3.1.2. Docosahexaenoic Acid (DHA) Supplementation

In a 4-year RCT by Hoffman et al., DHA (400 mg/die) treatment was not effective in improving visual acuity, visual field, ERG, and dark adaptometry when compared to placebo. In the same study population, Wheaton et al. reported that four-year DHA supplementation was associated with an acceptable safety profile [30, 34]. In a recent study, Hoffman et al. further evaluated the effects of oral DHA (30 mg/kg/day) supplementation versus placebo in a 4-year study in 78 patients with X-linked RP [29]. The loss rate of cone, rod, or maximal ERG function was not different between groups. In the same population, Hughbanks-Wheaton et al. confirmed the safety profile of long term DHA supplementation in the same population, with no differences in adverse events rate, antioxidant activity, platelet aggregation, or plasma lipoprotein levels between groups [29, 31].

An additional study from Berson et al. in 2004, in 221 patients with RP, showed that combined supplementation with vitamin A (15000 UI/day) and DHA (1200 mg/day) over a 4-year period did not slow the course of RP when compared to placebo in terms of visual field, visual acuity, and 30 Hz ERG changes [27]. A subsequent subgroup analysis performed by the same authors showed that, in RP patients not taking vitamin A therapy before entering the study, addition of DHA 1200 mg/d slowed the decline of visual field and ERG [26]. Specifically, the mean annual rate of decline of visual field was not significantly different between the placebo + vitamin A and DHA + vitamin A groups (30.26 ± 3.92 dB/year versus 39.41 ± 3.76 dB/year, ), while patients not taking vitamin A prior to entry to the study showed significant differences between the placebo + vitamin A and DHA + vitamin A groups (52.5 ± 5.99 dB/year versus 30.7 ± 6.48 dB/year, ). Similarly, the percentage of decline per year of 30 Hz ERG amplitude was not significantly different for those taking vitamin A prior to entry (9.23% in placebo + A and 10.57% in DHA + A groups), while patients not taking vitamin A prior to entry in the study showed a percentage of decline of 8.05% in the placebo + vitamin A group and of 12.99% in the DHA + vitamin A group, which was significant when comparing rates of decline in both groups of treatment () [26].

3.1.3. Lutein Supplementation

Two RCTs evaluated the effects of lutein supplementation in patients with RP when compared to placebo [9, 10]. Bahrami et al. demonstrated a positive effect of lutein supplementation on preserving visual filed in a 6-month study on 34 patients with RP. Specifically, lutein supplementation showed that the mean retinal area of the central visual field, evaluated by Goldman perimetry, was 0.018 log higher () when compared to placebo [9]. A later study from Berson et al. evaluated 225 patients with RP treated with lutein (12 mg/day) or placebo in a 4-year study. All patients were given 15000 UI/day of vitamin A. This study showed no significant difference in visual acuity, ERG amplitude, and the rate of decline between the lutein plus vitamin A and control plus vitamin A groups for the HFA 30-2 program. For the HFA60-4 program, a decrease in mean rate of sensitivity loss was observed in the lutein plus vitamin A group () [9, 10].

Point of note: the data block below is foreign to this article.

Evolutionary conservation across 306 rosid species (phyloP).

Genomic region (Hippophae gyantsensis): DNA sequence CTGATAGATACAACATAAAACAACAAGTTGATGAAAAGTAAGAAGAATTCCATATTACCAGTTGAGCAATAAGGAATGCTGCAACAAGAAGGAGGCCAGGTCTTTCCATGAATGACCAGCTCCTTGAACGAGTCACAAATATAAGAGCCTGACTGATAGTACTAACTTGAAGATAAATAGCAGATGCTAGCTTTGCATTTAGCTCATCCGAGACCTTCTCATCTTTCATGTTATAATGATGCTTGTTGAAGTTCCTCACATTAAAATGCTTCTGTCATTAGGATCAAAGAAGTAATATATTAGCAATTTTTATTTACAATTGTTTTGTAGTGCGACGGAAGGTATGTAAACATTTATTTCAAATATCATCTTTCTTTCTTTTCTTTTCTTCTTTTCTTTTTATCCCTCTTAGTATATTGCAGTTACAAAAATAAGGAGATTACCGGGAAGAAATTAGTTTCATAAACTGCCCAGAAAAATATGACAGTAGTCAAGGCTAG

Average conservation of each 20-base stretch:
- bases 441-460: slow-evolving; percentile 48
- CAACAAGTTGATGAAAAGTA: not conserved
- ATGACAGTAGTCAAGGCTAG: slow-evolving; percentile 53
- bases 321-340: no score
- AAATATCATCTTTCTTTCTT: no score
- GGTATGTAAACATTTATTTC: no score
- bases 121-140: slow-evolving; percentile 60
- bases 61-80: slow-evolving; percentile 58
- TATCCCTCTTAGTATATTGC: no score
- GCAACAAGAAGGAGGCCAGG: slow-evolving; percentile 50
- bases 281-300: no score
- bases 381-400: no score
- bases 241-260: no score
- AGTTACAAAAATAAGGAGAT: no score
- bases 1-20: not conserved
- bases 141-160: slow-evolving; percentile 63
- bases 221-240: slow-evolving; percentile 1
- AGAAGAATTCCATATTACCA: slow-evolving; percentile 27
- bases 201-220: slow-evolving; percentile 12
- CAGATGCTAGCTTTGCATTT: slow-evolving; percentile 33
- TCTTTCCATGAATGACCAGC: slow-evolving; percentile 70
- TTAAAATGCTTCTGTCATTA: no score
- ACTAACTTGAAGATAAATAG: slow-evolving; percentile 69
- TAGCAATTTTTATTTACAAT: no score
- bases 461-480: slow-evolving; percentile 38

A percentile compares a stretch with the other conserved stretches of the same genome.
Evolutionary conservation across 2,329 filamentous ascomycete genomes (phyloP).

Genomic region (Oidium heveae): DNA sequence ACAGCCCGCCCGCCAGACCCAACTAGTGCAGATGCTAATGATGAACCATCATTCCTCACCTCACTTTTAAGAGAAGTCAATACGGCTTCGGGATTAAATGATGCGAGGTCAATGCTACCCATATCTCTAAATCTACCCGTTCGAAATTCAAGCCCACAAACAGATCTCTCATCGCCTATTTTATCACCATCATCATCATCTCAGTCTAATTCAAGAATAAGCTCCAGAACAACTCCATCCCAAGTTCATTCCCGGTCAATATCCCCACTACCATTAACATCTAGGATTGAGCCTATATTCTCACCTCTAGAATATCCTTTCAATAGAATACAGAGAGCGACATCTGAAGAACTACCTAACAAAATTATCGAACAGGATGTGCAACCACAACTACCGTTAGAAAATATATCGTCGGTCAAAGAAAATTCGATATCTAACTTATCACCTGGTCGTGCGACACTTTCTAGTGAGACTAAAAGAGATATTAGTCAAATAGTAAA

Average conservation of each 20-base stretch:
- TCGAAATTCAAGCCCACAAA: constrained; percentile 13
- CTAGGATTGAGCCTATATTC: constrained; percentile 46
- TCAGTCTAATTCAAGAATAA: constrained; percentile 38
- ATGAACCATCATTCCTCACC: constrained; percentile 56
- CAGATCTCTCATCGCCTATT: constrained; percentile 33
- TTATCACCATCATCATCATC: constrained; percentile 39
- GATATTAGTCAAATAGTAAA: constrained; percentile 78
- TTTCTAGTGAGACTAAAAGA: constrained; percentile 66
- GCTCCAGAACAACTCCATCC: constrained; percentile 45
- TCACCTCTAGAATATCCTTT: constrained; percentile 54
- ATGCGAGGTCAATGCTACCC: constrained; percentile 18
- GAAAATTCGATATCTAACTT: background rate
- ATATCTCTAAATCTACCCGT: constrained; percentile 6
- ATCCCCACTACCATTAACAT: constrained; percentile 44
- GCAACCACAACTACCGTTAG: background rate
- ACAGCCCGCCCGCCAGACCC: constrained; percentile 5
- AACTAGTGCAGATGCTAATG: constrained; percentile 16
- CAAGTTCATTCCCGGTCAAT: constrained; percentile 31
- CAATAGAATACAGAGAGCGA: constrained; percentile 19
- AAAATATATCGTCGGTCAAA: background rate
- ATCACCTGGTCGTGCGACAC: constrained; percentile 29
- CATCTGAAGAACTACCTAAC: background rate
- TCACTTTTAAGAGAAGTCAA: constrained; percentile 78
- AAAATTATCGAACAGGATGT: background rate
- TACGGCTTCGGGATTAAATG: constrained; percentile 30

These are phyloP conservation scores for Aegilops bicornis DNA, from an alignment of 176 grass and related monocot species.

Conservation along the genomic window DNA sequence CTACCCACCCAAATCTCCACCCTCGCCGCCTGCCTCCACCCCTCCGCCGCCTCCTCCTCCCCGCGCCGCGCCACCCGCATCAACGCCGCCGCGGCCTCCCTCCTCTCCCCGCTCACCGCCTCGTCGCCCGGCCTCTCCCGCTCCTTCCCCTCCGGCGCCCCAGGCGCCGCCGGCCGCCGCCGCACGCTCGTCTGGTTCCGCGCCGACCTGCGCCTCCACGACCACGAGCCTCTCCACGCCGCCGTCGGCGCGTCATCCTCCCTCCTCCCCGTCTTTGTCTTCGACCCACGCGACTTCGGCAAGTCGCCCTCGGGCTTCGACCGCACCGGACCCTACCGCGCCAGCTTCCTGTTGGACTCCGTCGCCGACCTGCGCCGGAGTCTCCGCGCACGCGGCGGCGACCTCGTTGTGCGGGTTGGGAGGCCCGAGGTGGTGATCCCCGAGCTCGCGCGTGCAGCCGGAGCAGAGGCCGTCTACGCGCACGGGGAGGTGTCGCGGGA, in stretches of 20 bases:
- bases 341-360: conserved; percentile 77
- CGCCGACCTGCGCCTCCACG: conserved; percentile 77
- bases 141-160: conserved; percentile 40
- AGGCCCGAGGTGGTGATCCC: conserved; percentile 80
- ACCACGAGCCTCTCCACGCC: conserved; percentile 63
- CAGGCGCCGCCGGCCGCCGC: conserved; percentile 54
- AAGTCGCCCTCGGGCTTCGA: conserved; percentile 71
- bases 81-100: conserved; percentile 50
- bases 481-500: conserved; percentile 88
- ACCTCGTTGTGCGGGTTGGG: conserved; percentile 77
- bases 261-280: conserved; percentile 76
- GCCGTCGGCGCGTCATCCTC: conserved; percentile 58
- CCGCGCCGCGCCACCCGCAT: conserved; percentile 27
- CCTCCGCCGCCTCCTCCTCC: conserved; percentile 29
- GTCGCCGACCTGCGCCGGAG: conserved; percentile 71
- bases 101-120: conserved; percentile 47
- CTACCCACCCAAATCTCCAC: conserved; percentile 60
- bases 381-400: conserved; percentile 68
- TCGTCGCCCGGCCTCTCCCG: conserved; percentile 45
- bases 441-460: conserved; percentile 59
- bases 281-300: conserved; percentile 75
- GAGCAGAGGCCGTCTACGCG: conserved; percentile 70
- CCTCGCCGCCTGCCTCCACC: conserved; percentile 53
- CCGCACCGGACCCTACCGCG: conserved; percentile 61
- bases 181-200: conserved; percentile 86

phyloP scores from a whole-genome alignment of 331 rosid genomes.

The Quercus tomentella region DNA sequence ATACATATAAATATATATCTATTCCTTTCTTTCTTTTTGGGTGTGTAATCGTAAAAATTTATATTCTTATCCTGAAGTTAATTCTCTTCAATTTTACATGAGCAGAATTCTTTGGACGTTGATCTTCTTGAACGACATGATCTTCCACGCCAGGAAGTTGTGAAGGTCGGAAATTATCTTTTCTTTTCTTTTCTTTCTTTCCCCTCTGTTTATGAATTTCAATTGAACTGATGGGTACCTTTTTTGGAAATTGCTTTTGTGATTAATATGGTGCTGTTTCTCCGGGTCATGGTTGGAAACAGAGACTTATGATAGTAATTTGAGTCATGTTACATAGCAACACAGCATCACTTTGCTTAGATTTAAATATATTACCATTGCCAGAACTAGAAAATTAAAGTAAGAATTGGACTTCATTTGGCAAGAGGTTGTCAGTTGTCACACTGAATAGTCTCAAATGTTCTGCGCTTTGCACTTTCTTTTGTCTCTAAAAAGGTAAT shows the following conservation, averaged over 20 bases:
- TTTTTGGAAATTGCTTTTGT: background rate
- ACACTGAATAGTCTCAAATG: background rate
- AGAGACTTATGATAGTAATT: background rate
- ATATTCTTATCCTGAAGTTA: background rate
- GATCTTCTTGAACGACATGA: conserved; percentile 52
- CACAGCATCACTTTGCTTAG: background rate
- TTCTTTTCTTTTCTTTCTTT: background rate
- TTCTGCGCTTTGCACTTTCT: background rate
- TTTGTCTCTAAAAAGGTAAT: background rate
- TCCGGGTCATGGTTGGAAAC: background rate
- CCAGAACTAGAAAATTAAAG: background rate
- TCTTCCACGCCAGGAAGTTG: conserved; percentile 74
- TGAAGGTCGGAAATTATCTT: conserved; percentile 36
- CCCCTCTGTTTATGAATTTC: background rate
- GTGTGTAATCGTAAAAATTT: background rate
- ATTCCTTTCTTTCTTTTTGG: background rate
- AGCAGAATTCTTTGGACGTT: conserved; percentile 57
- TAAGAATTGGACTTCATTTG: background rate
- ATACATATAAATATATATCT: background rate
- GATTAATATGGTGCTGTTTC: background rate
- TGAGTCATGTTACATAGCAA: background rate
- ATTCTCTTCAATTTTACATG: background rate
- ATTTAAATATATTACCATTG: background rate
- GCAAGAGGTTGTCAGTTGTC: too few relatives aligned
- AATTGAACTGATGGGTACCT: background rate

3.1.4. Gangliosides Supplementation

One RCT by Newsome et al. demonstrated no significant effects of gangliosides administration when compared to placebo on the progression of RP evaluated by visual field and ERG in a 4-month study in 32 patients [32].

3.1.5. Beta-Carotene Acid Supplementation

Oral administration of 9-cis β-carotene-rich alga Dunaliella bardawil (300 mg/day) was compared to placebo in a 3-month crossover study in 29 patients with RP. This study showed a significant improvement of maximal dark-adapted ERG b-wave amplitude responses when compared to placebo (+8.4 µV versus −5.9 µV, resp., ) with 34.5% of patients showing an increase of more than 10 µV for both eyes in the Dunaliella group. Light-adapted single-flash b-wave amplitudes were also significantly improved in Dunaliella group as compared to placebo (+17.8 µV versus −3 µV, resp., ) while no significant changes were observed in visual acuity and visual field assessment [11].

3.1.6. Oral Valproic Acid

One open randomized clinical trial by Kumar et al. evaluated the effects of 1 year of oral administration of valproic acid in 30 patients with typical RP. In this study, only evaluators were masked and 30 patients were randomized to valproic acid or no treatment. Visual acuity improved in the treatment group when compared to baseline and a statistically significant difference with controls was observed after 1 year (1.3 versus 1.83 LogMar, resp.; ). Multifocal ERG also showed a significant improvement in the valproic acid group () [12].

3.1.7. Brimonidine 0.2% Eye Drops

Topical treatment with brimonidine tartrate 0.2% (Alphagan; Allergan, Irvine, CA) was administered to 17 patients with RP for 24/36 months. At the end of the study there were no significant benefits in visual field, visual acuity, and contrast sensitivity when compared to artificial tears [14].

3.1.8. Ciliary Neurotrophic Factor Intraocular Implants

Encapsulated cell-ciliary neurotrophic factor intraocular implants were applied to one randomly selected eye of 133 patients included in two clinical trials on early-stage (CNTF4) and late-stage (CNTF3) RP. Implants were retained for 12 or 24 months, with 42 patients receiving low dose (5 ng/day) implants and 91 patients receiving high dose implants (20 ng/day). At the end of the study no significant differences in BCDVA and ERG amplitude were observed, and the high dose implants induced a significant worsening in Humphrey visual field sensitivity (CNTF3: −98.4 ± 165.3 high dose versus −14 ± 101.5 sham, ; CNTF4: −164.3 ± 114.6 high dose versus −67.1 ± 104.2 sham, ) [15].